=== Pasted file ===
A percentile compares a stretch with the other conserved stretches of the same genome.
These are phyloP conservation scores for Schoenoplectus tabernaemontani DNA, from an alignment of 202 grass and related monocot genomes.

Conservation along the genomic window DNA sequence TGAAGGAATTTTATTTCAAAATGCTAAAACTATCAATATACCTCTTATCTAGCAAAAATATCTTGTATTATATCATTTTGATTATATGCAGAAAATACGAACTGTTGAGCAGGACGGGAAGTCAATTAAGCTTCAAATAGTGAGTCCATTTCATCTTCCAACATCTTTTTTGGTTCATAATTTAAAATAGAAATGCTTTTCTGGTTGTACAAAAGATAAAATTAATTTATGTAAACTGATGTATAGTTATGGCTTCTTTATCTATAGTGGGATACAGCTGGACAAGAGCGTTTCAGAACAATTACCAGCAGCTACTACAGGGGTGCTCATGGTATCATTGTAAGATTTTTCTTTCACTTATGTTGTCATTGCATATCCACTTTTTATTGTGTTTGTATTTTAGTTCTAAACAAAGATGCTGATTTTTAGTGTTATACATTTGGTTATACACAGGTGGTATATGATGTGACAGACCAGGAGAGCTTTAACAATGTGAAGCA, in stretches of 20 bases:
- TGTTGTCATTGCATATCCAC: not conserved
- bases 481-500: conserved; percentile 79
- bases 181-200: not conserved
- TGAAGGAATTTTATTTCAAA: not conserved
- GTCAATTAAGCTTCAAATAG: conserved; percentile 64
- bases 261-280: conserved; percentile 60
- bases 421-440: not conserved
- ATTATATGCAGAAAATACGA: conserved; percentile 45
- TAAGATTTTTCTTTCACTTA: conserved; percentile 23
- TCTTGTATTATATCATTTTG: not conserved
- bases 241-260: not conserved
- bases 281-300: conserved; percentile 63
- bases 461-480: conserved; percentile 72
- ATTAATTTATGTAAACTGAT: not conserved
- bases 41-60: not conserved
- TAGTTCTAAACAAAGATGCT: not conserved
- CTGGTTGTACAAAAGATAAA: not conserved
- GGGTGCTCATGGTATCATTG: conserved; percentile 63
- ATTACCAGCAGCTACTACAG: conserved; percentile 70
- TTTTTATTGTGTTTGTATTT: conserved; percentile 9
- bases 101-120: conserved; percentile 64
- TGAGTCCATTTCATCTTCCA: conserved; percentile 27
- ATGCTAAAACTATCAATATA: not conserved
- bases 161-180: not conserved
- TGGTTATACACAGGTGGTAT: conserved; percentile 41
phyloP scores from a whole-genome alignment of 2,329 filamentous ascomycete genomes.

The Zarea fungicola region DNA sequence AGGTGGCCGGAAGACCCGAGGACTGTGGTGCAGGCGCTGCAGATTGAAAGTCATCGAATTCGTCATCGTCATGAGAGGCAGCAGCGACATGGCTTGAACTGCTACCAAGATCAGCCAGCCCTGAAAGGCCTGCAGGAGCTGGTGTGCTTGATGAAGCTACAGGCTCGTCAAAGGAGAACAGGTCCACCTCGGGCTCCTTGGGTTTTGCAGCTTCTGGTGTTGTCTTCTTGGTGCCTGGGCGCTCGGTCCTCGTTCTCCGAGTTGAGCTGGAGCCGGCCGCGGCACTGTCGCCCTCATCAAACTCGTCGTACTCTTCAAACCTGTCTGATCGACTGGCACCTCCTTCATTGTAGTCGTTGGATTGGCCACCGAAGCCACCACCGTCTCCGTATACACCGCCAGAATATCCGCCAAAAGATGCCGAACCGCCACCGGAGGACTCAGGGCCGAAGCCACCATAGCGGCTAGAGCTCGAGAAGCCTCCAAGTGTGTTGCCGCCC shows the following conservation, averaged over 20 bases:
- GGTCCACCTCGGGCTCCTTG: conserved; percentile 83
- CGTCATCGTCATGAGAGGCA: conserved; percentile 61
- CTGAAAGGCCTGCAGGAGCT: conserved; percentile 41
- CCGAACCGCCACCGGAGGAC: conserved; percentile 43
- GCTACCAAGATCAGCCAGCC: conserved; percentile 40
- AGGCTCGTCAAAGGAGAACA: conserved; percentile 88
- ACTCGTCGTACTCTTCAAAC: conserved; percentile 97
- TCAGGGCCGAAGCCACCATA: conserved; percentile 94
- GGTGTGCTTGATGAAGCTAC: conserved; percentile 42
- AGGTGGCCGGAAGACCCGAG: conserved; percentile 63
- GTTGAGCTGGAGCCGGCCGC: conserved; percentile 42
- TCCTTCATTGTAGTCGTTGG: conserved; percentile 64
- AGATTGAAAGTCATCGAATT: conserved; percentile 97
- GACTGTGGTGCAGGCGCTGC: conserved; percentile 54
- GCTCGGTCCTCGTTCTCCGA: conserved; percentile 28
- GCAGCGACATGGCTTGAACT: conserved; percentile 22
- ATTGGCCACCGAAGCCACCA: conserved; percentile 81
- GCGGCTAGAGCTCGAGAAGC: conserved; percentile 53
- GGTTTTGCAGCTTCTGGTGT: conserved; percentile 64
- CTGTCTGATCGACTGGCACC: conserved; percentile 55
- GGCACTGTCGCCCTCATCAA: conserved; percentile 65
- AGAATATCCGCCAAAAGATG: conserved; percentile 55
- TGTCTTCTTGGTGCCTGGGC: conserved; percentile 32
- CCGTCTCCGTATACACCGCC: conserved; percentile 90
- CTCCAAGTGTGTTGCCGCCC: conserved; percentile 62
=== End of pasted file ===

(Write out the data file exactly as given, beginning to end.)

A percentile compares a stretch with the other conserved stretches of the same genome.
These are phyloP conservation scores for Schoenoplectus tabernaemontani DNA, from an alignment of 202 grass and related monocot genomes.

Conservation along the genomic window DNA sequence TGAAGGAATTTTATTTCAAAATGCTAAAACTATCAATATACCTCTTATCTAGCAAAAATATCTTGTATTATATCATTTTGATTATATGCAGAAAATACGAACTGTTGAGCAGGACGGGAAGTCAATTAAGCTTCAAATAGTGAGTCCATTTCATCTTCCAACATCTTTTTTGGTTCATAATTTAAAATAGAAATGCTTTTCTGGTTGTACAAAAGATAAAATTAATTTATGTAAACTGATGTATAGTTATGGCTTCTTTATCTATAGTGGGATACAGCTGGACAAGAGCGTTTCAGAACAATTACCAGCAGCTACTACAGGGGTGCTCATGGTATCATTGTAAGATTTTTCTTTCACTTATGTTGTCATTGCATATCCACTTTTTATTGTGTTTGTATTTTAGTTCTAAACAAAGATGCTGATTTTTAGTGTTATACATTTGGTTATACACAGGTGGTATATGATGTGACAGACCAGGAGAGCTTTAACAATGTGAAGCA, in stretches of 20 bases:
- TGTTGTCATTGCATATCCAC: not conserved
- bases 481-500: conserved; percentile 79
- bases 181-200: not conserved
- TGAAGGAATTTTATTTCAAA: not conserved
- GTCAATTAAGCTTCAAATAG: conserved; percentile 64
- bases 261-280: conserved; percentile 60
- bases 421-440: not conserved
- ATTATATGCAGAAAATACGA: conserved; percentile 45
- TAAGATTTTTCTTTCACTTA: conserved; percentile 23
- TCTTGTATTATATCATTTTG: not conserved
- bases 241-260: not conserved
- bases 281-300: conserved; percentile 63
- bases 461-480: conserved; percentile 72
- ATTAATTTATGTAAACTGAT: not conserved
- bases 41-60: not conserved
- TAGTTCTAAACAAAGATGCT: not conserved
- CTGGTTGTACAAAAGATAAA: not conserved
- GGGTGCTCATGGTATCATTG: conserved; percentile 63
- ATTACCAGCAGCTACTACAG: conserved; percentile 70
- TTTTTATTGTGTTTGTATTT: conserved; percentile 9
- bases 101-120: conserved; percentile 64
- TGAGTCCATTTCATCTTCCA: conserved; percentile 27
- ATGCTAAAACTATCAATATA: not conserved
- bases 161-180: not conserved
- TGGTTATACACAGGTGGTAT: conserved; percentile 41
phyloP scores from a whole-genome alignment of 2,329 filamentous ascomycete genomes.

The Zarea fungicola region DNA sequence AGGTGGCCGGAAGACCCGAGGACTGTGGTGCAGGCGCTGCAGATTGAAAGTCATCGAATTCGTCATCGTCATGAGAGGCAGCAGCGACATGGCTTGAACTGCTACCAAGATCAGCCAGCCCTGAAAGGCCTGCAGGAGCTGGTGTGCTTGATGAAGCTACAGGCTCGTCAAAGGAGAACAGGTCCACCTCGGGCTCCTTGGGTTTTGCAGCTTCTGGTGTTGTCTTCTTGGTGCCTGGGCGCTCGGTCCTCGTTCTCCGAGTTGAGCTGGAGCCGGCCGCGGCACTGTCGCCCTCATCAAACTCGTCGTACTCTTCAAACCTGTCTGATCGACTGGCACCTCCTTCATTGTAGTCGTTGGATTGGCCACCGAAGCCACCACCGTCTCCGTATACACCGCCAGAATATCCGCCAAAAGATGCCGAACCGCCACCGGAGGACTCAGGGCCGAAGCCACCATAGCGGCTAGAGCTCGAGAAGCCTCCAAGTGTGTTGCCGCCC shows the following conservation, averaged over 20 bases:
- GGTCCACCTCGGGCTCCTTG: conserved; percentile 83
- CGTCATCGTCATGAGAGGCA: conserved; percentile 61
- CTGAAAGGCCTGCAGGAGCT: conserved; percentile 41
- CCGAACCGCCACCGGAGGAC: conserved; percentile 43
- GCTACCAAGATCAGCCAGCC: conserved; percentile 40
- AGGCTCGTCAAAGGAGAACA: conserved; percentile 88
- ACTCGTCGTACTCTTCAAAC: conserved; percentile 97
- TCAGGGCCGAAGCCACCATA: conserved; percentile 94
- GGTGTGCTTGATGAAGCTAC: conserved; percentile 42
- AGGTGGCCGGAAGACCCGAG: conserved; percentile 63
- GTTGAGCTGGAGCCGGCCGC: conserved; percentile 42
- TCCTTCATTGTAGTCGTTGG: conserved; percentile 64
- AGATTGAAAGTCATCGAATT: conserved; percentile 97
- GACTGTGGTGCAGGCGCTGC: conserved; percentile 54
- GCTCGGTCCTCGTTCTCCGA: conserved; percentile 28
- GCAGCGACATGGCTTGAACT: conserved; percentile 22
- ATTGGCCACCGAAGCCACCA: conserved; percentile 81
- GCGGCTAGAGCTCGAGAAGC: conserved; percentile 53
- GGTTTTGCAGCTTCTGGTGT: conserved; percentile 64
- CTGTCTGATCGACTGGCACC: conserved; percentile 55
- GGCACTGTCGCCCTCATCAA: conserved; percentile 65
- AGAATATCCGCCAAAAGATG: conserved; percentile 55
- TGTCTTCTTGGTGCCTGGGC: conserved; percentile 32
- CCGTCTCCGTATACACCGCC: conserved; percentile 90
- CTCCAAGTGTGTTGCCGCCC: conserved; percentile 62